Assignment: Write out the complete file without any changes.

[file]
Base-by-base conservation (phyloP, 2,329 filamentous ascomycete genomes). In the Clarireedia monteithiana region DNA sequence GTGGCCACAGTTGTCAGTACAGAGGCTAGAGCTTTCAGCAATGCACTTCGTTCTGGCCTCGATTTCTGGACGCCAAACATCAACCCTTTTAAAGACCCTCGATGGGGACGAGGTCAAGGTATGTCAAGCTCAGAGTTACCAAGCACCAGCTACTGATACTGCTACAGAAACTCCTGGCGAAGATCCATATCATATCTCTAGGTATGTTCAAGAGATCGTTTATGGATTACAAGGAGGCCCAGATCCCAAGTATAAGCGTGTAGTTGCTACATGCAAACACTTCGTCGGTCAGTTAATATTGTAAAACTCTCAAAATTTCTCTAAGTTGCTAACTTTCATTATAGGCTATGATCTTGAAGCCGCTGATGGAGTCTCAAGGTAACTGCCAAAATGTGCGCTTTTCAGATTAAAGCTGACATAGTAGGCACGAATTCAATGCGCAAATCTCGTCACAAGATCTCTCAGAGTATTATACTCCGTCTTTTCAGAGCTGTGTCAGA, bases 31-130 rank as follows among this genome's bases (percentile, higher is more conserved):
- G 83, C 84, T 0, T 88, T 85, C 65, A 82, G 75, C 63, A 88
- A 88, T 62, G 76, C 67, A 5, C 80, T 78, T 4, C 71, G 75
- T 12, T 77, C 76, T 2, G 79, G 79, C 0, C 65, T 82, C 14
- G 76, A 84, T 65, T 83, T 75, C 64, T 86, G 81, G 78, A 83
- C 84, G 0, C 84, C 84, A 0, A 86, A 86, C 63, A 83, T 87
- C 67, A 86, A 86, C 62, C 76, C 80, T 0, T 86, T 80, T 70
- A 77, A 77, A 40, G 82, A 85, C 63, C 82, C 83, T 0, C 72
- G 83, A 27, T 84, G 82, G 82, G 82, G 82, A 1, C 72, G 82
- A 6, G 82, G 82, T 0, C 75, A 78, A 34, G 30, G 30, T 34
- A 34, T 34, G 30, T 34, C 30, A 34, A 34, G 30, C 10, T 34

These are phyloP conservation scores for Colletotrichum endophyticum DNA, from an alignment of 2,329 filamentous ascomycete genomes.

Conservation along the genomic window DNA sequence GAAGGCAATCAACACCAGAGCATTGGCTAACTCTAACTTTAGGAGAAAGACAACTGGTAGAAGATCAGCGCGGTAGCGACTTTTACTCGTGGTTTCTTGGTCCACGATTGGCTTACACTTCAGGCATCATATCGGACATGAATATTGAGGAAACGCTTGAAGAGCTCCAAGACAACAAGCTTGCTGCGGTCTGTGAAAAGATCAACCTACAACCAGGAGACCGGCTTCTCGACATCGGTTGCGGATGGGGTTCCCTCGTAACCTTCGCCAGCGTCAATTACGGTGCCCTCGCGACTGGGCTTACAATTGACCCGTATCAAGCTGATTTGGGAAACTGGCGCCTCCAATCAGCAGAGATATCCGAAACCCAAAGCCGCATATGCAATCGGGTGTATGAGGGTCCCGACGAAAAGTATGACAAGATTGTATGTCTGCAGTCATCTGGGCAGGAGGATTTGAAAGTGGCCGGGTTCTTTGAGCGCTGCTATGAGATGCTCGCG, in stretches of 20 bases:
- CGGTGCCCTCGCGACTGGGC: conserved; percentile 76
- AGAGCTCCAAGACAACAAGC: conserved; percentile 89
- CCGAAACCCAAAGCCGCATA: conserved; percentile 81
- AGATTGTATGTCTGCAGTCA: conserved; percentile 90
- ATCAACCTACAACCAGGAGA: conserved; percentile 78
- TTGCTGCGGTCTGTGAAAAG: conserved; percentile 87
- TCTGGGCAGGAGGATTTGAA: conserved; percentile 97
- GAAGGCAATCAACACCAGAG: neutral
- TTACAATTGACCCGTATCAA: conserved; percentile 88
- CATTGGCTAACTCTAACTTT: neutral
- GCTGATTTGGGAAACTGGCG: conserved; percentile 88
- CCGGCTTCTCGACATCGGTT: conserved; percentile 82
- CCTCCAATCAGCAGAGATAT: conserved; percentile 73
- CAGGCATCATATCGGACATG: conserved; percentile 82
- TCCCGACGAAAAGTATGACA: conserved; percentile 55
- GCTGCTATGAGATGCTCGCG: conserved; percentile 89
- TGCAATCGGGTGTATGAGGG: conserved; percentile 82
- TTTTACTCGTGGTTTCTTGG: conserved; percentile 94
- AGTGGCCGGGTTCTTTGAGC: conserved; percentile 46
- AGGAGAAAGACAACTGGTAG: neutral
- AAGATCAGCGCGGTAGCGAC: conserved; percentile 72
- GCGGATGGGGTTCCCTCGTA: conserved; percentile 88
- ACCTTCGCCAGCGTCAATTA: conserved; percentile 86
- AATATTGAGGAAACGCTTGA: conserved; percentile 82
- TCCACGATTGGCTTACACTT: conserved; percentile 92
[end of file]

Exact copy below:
Base-by-base conservation (phyloP, 2,329 filamentous ascomycete genomes). In the Clarireedia monteithiana region DNA sequence GTGGCCACAGTTGTCAGTACAGAGGCTAGAGCTTTCAGCAATGCACTTCGTTCTGGCCTCGATTTCTGGACGCCAAACATCAACCCTTTTAAAGACCCTCGATGGGGACGAGGTCAAGGTATGTCAAGCTCAGAGTTACCAAGCACCAGCTACTGATACTGCTACAGAAACTCCTGGCGAAGATCCATATCATATCTCTAGGTATGTTCAAGAGATCGTTTATGGATTACAAGGAGGCCCAGATCCCAAGTATAAGCGTGTAGTTGCTACATGCAAACACTTCGTCGGTCAGTTAATATTGTAAAACTCTCAAAATTTCTCTAAGTTGCTAACTTTCATTATAGGCTATGATCTTGAAGCCGCTGATGGAGTCTCAAGGTAACTGCCAAAATGTGCGCTTTTCAGATTAAAGCTGACATAGTAGGCACGAATTCAATGCGCAAATCTCGTCACAAGATCTCTCAGAGTATTATACTCCGTCTTTTCAGAGCTGTGTCAGA, bases 31-130 rank as follows among this genome's bases (percentile, higher is more conserved):
- G 83, C 84, T 0, T 88, T 85, C 65, A 82, G 75, C 63, A 88
- A 88, T 62, G 76, C 67, A 5, C 80, T 78, T 4, C 71, G 75
- T 12, T 77, C 76, T 2, G 79, G 79, C 0, C 65, T 82, C 14
- G 76, A 84, T 65, T 83, T 75, C 64, T 86, G 81, G 78, A 83
- C 84, G 0, C 84, C 84, A 0, A 86, A 86, C 63, A 83, T 87
- C 67, A 86, A 86, C 62, C 76, C 80, T 0, T 86, T 80, T 70
- A 77, A 77, A 40, G 82, A 85, C 63, C 82, C 83, T 0, C 72
- G 83, A 27, T 84, G 82, G 82, G 82, G 82, A 1, C 72, G 82
- A 6, G 82, G 82, T 0, C 75, A 78, A 34, G 30, G 30, T 34
- A 34, T 34, G 30, T 34, C 30, A 34, A 34, G 30, C 10, T 34

These are phyloP conservation scores for Colletotrichum endophyticum DNA, from an alignment of 2,329 filamentous ascomycete genomes.

Conservation along the genomic window DNA sequence GAAGGCAATCAACACCAGAGCATTGGCTAACTCTAACTTTAGGAGAAAGACAACTGGTAGAAGATCAGCGCGGTAGCGACTTTTACTCGTGGTTTCTTGGTCCACGATTGGCTTACACTTCAGGCATCATATCGGACATGAATATTGAGGAAACGCTTGAAGAGCTCCAAGACAACAAGCTTGCTGCGGTCTGTGAAAAGATCAACCTACAACCAGGAGACCGGCTTCTCGACATCGGTTGCGGATGGGGTTCCCTCGTAACCTTCGCCAGCGTCAATTACGGTGCCCTCGCGACTGGGCTTACAATTGACCCGTATCAAGCTGATTTGGGAAACTGGCGCCTCCAATCAGCAGAGATATCCGAAACCCAAAGCCGCATATGCAATCGGGTGTATGAGGGTCCCGACGAAAAGTATGACAAGATTGTATGTCTGCAGTCATCTGGGCAGGAGGATTTGAAAGTGGCCGGGTTCTTTGAGCGCTGCTATGAGATGCTCGCG, in stretches of 20 bases:
- CGGTGCCCTCGCGACTGGGC: conserved; percentile 76
- AGAGCTCCAAGACAACAAGC: conserved; percentile 89
- CCGAAACCCAAAGCCGCATA: conserved; percentile 81
- AGATTGTATGTCTGCAGTCA: conserved; percentile 90
- ATCAACCTACAACCAGGAGA: conserved; percentile 78
- TTGCTGCGGTCTGTGAAAAG: conserved; percentile 87
- TCTGGGCAGGAGGATTTGAA: conserved; percentile 97
- GAAGGCAATCAACACCAGAG: neutral
- TTACAATTGACCCGTATCAA: conserved; percentile 88
- CATTGGCTAACTCTAACTTT: neutral
- GCTGATTTGGGAAACTGGCG: conserved; percentile 88
- CCGGCTTCTCGACATCGGTT: conserved; percentile 82
- CCTCCAATCAGCAGAGATAT: conserved; percentile 73
- CAGGCATCATATCGGACATG: conserved; percentile 82
- TCCCGACGAAAAGTATGACA: conserved; percentile 55
- GCTGCTATGAGATGCTCGCG: conserved; percentile 89
- TGCAATCGGGTGTATGAGGG: conserved; percentile 82
- TTTTACTCGTGGTTTCTTGG: conserved; percentile 94
- AGTGGCCGGGTTCTTTGAGC: conserved; percentile 46
- AGGAGAAAGACAACTGGTAG: neutral
- AAGATCAGCGCGGTAGCGAC: conserved; percentile 72
- GCGGATGGGGTTCCCTCGTA: conserved; percentile 88
- ACCTTCGCCAGCGTCAATTA: conserved; percentile 86
- AATATTGAGGAAACGCTTGA: conserved; percentile 82
- TCCACGATTGGCTTACACTT: conserved; percentile 92